Project management software and similar tools can help you and your team organize tasks and better manage projects. Your team will be able to visualize how much work needs to be done and when it needs to be completed.
Identifying issues in your company workflows can help you find productivity tools that will streamline work and potentially help your employees find new ways to boost productivity. For example, you may find that important information or documents are being lost in long email chains or meetings. A communication tool like Slack could ensure essential information is available to everyone who needs it — without them having to search through email archives or meeting notes.
Tools like Dropbox and Google Docs can help you streamline collaboration if you find that employees are spending a lot of time trading local copies of files back and forth.
Regularly soliciting employee feedback can help you identify workflow snags or friction that may be holding your team back.
5. Stay Open to Feedback
A culture of productivity requires a culture that supports discussions — especially ongoing discussions about productivity and how people across your business are getting work done.
For many businesses, feedback means one-way communication. Often, this is in the form of regular reviews or performance appraisals that sum up the work that an employee does and where they may have room for improvement, based on information from coworkers and managers.
This strategy is useful, and can help workers pick up new productivity-boosting habits. However, it may also mean that managers are missing out on valuable perspectives.
Organizational change can also come from the bottom-up. Creating a culture where employees feel empowered to both receive and give feedback about productivity can seriously help a business instill company-wide productivity habits.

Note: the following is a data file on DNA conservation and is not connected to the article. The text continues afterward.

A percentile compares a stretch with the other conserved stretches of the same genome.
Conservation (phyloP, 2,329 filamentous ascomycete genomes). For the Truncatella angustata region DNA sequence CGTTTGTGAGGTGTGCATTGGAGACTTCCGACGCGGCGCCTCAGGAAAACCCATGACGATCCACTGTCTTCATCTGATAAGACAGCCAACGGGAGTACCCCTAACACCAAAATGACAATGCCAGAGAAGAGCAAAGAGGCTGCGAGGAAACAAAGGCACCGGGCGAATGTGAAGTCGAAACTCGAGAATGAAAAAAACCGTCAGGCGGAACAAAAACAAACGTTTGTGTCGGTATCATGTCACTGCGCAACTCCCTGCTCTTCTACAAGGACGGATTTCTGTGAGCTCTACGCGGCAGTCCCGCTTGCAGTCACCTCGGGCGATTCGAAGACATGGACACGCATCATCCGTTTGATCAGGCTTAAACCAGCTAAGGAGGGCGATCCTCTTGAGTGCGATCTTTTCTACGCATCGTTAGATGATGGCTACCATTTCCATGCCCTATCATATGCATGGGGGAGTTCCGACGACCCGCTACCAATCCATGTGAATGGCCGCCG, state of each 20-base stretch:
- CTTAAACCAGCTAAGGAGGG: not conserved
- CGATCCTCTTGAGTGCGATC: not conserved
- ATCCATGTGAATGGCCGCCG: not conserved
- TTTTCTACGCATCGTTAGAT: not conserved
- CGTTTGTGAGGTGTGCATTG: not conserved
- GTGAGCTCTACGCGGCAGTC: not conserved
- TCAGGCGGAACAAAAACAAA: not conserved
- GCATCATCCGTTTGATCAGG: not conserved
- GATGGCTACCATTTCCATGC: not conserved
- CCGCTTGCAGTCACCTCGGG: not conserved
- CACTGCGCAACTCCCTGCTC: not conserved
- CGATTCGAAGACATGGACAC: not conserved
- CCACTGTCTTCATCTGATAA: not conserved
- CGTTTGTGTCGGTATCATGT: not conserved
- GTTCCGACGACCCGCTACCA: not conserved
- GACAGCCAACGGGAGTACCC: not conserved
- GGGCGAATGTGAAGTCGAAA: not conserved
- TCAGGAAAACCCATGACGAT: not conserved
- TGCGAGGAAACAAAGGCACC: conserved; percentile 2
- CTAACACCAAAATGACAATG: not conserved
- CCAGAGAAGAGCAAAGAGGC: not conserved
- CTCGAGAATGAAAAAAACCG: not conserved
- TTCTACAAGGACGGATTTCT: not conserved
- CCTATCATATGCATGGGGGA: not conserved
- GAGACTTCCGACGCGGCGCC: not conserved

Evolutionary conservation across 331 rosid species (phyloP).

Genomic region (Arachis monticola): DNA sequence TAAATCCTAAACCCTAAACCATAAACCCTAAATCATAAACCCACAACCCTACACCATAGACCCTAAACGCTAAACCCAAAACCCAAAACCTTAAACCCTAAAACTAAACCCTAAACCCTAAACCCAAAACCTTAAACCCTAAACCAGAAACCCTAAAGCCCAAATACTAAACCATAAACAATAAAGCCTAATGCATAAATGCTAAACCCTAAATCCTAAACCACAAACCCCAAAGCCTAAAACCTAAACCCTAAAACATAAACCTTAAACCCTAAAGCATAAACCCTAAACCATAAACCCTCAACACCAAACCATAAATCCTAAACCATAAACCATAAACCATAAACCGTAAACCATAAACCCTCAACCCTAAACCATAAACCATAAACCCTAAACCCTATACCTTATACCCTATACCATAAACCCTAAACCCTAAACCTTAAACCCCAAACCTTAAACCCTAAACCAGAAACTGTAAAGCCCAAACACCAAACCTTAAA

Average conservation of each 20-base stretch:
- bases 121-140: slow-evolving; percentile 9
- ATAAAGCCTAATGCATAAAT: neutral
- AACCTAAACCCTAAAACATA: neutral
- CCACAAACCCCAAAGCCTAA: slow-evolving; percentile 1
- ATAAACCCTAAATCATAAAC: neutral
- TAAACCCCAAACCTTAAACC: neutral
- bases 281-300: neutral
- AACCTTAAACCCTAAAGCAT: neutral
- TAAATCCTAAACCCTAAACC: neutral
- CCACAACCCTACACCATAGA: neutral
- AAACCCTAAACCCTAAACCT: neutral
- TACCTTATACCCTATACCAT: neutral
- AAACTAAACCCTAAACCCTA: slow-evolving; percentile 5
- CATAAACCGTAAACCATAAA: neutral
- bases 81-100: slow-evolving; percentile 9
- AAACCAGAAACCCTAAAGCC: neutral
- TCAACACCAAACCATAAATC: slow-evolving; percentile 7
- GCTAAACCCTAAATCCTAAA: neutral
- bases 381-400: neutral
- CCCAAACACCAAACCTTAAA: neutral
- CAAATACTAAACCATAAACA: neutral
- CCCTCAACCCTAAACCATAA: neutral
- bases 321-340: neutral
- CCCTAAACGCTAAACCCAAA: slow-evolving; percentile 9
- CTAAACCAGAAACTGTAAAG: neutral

Rank-and-file employees can help you reshape your business. With their unique perspective, they may be able to help catch issues that only they would notice — like issues with certain tools or software your business uses, or issues with departmental workflows.
Two-way feedback like this will provide you with regular opportunities to check in with employees. This can allow you and your team to both share advice on productivity and receive feedback on how you may be able to improve company processes.
6. Hire and Onboard According to Company Values
During the hiring process, it’s good to ask employees about their values and what they look for in a workplace. This can help you find workers that will be a good fit for the company.
It’s also important to explicitly communicate your business’s values during the new employee onboarding process.
As your team helps a new employee learn the ropes and figure out the basics of their work software, they can also teach them how decisions like office lighting and tool choices were made to ensure a comfortable and productive working environment.
Together, these decisions can ensure you hire workers that will fit into your company culture of productivity.
Boosting Productivity at Your Business
With the right strategies — like training and setting clear expectations around work — it’s possible to build a culture of productivity at your business.
Over time, fostering this culture can help you encourage your employees to pick up good productivity habits and share potential workflow upgrades.
About the Author
Eleanor Hecks is editor-in-chief at Designerly Magazine. She was the creative director at a digital marketing agency before becoming a full-time freelance designer. Eleanor lives in Philadelphia with her husband and pup, Bear.